On February 27, 2007, the Assembly of First Nations (AFN), a political organization representing all First Nations in Canada, and the First Nations Child and Family Caring Society of Canada (the Caring Society), a national non-profit organization providing services to First Nations child welfare organizations, took the historic step of holding Canada accountable before the Canadian Human Rights Commission for its current treatment of First Nations children. The complaint alleges that the Government of Canada had a longstanding pattern of providing less government funding for child welfare services to First Nations children on reserves than is provided to non-Aboriginal children.
The inequalities in First Nations child welfare funding are longstanding and well documented (Royal Commission on Aboriginal Peoples [RCAP], 1996; McDonald & Ladd, 2000; Loxley et. al., 2005; Amnesty International, 2006; Assembly of First Nations, 2007; Auditor General of Canada, 2008; Standing Committee on Public Accounts, 2009) as are the tragic consequences of First Nations children going into child welfare care due, in part, to the unavailability of equitable family support services (McDonald & Ladd, 2000; Blackstock and Trocme, 2005; Amnesty International, 2006; Clarke, 2007; Auditor General of Canada, 2008; National Council on Welfare, 2008). This inequity is further amplified for First Nations children by shortfalls in education funding, housing and publically funded voluntary sector supports (Blackstock, 2008).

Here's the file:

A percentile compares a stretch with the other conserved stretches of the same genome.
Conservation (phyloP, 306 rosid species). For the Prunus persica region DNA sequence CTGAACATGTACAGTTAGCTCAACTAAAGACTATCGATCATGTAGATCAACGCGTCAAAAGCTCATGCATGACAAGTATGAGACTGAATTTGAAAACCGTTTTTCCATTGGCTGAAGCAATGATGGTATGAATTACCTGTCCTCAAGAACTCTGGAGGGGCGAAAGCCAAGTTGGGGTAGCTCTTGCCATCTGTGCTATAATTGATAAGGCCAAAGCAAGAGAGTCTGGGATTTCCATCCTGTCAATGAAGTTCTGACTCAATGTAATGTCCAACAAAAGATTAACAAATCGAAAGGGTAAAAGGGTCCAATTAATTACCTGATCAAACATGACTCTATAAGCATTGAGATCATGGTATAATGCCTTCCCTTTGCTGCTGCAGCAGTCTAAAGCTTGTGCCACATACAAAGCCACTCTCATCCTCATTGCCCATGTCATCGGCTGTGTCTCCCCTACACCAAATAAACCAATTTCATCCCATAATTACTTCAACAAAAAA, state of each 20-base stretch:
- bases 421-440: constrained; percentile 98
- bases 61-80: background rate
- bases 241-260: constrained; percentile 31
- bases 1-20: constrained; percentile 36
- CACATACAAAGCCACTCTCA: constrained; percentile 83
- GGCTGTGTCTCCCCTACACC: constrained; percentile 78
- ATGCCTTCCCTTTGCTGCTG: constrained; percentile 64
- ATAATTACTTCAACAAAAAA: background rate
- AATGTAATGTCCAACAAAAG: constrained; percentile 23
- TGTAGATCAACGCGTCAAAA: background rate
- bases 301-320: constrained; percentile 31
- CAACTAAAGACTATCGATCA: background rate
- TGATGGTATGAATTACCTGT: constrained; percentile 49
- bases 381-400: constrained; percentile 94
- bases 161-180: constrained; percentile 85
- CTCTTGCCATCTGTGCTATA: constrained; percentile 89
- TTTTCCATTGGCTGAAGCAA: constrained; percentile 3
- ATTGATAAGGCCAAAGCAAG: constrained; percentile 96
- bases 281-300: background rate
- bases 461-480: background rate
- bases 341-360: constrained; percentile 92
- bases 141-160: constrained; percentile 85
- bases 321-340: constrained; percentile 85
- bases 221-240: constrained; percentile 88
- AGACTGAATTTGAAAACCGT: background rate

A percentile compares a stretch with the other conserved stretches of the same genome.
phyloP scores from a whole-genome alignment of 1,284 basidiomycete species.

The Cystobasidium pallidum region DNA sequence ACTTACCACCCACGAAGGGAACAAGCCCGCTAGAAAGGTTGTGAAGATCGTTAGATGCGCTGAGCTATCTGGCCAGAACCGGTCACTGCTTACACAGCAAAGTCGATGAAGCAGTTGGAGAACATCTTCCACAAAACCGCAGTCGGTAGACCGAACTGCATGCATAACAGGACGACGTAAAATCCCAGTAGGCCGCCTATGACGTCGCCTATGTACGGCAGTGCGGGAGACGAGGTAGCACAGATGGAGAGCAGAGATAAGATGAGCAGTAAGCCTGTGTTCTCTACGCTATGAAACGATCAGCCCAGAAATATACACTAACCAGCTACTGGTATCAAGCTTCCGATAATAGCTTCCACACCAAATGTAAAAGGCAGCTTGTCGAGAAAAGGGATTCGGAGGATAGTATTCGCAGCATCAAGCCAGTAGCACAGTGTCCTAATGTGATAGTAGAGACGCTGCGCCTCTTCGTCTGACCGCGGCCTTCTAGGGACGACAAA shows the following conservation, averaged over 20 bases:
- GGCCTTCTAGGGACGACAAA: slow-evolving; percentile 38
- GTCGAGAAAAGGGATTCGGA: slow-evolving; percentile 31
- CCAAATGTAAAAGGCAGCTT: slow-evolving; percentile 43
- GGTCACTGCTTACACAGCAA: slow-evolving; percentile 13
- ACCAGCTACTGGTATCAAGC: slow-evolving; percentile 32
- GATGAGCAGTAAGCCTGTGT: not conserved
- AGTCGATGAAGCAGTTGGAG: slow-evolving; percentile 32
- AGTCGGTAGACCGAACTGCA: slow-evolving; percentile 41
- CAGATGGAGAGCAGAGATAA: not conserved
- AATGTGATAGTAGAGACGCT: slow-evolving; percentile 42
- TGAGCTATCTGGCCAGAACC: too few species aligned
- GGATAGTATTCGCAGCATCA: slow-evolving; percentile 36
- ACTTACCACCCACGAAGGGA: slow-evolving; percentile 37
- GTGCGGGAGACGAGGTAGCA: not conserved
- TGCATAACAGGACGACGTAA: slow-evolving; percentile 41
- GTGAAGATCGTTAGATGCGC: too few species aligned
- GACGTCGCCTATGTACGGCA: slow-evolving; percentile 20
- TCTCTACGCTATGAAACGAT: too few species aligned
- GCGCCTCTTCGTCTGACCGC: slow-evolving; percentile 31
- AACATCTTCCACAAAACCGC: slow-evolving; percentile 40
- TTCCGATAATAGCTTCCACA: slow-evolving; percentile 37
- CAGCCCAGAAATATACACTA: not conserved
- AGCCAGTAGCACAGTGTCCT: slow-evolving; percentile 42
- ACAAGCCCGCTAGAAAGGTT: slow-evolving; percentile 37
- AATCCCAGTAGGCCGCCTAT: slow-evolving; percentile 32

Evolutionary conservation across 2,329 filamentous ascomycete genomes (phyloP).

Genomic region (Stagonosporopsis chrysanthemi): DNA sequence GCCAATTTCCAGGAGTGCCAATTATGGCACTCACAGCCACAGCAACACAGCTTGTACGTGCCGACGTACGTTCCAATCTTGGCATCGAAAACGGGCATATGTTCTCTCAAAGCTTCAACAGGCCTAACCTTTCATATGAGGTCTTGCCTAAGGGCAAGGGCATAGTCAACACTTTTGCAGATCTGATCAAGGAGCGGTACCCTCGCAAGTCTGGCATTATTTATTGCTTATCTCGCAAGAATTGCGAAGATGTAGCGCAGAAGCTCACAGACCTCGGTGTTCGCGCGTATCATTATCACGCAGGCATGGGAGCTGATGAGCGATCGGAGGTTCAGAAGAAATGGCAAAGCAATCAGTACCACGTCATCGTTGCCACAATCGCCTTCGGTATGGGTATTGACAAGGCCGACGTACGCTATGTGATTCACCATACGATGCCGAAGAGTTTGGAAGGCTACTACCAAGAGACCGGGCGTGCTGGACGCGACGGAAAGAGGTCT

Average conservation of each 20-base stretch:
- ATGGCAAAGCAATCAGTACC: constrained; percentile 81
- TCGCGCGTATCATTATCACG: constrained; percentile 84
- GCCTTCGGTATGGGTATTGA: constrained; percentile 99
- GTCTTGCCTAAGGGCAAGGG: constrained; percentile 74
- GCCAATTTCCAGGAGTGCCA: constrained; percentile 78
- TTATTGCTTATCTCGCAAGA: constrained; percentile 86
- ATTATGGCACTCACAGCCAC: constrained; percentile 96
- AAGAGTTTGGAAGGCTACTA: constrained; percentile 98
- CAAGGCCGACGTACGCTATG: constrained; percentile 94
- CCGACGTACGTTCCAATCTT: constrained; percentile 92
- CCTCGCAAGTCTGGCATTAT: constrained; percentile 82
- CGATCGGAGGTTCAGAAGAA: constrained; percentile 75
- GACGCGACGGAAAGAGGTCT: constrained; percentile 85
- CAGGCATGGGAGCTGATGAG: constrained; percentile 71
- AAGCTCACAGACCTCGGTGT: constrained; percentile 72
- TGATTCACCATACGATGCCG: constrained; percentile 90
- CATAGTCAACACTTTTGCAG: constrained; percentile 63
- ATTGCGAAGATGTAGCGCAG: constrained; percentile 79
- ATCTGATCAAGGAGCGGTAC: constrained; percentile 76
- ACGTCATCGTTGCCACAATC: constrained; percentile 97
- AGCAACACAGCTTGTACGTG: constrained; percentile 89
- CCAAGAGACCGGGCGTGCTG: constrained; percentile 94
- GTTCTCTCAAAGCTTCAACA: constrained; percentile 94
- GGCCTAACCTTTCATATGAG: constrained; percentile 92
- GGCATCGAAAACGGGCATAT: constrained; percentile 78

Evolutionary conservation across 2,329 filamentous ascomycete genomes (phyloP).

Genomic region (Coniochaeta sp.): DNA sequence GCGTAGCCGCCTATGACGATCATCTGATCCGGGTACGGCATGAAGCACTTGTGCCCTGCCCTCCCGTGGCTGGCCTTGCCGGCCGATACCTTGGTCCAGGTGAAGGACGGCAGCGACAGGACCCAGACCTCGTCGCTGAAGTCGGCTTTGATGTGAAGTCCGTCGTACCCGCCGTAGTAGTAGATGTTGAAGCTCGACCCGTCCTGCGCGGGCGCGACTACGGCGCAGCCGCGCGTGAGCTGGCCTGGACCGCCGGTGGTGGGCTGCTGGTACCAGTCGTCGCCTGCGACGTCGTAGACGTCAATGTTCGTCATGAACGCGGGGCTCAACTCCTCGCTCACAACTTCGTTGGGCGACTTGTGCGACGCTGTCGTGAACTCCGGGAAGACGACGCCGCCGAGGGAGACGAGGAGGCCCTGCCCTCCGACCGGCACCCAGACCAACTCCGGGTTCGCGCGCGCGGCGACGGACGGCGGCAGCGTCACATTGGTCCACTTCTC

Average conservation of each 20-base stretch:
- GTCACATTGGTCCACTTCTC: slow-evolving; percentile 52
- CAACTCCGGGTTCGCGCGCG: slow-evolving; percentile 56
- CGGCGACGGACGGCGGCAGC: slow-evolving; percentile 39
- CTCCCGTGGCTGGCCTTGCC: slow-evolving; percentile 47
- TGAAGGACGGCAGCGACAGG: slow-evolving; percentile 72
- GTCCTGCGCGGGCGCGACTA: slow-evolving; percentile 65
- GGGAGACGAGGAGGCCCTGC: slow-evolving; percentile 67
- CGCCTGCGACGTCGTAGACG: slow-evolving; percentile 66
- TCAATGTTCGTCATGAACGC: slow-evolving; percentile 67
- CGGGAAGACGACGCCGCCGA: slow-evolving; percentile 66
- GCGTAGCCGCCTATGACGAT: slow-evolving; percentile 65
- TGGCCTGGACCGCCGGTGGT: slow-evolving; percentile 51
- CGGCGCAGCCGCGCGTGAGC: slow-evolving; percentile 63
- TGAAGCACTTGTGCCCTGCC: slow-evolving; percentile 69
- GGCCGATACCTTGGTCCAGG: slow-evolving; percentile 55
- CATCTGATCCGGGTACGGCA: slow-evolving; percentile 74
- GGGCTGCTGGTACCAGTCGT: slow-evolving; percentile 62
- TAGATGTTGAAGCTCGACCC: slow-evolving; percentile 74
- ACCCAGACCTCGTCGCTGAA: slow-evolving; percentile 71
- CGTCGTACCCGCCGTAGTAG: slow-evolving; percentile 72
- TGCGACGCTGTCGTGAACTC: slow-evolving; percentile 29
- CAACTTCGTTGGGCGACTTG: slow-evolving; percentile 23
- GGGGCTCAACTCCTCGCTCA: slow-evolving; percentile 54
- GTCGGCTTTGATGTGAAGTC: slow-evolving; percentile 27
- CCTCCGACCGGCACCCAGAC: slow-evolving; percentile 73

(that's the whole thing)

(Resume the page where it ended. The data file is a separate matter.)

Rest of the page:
In October of 2008, the Canadian Human Rights Commission referred the case to the Canadian Human Rights Tribunal to determine whether or not discrimination had occurred pursuant to the Canadian Human Rights Act. The Canadian Human Rights Tribunal is similar to a court process with all evidence taken under oath. The Tribunal is open to the public and can order a remedy to discrimination.
After numerous attempts by the federal government to have the case dismissed, hearings at the Tribunal began in February 2013, and concluded in October 2014.
Canadian Human Rights Commission Guide to Understanding the Canadian Human Rights Act
Canadian Human Rights Commission Human Rights Handbook for First Nations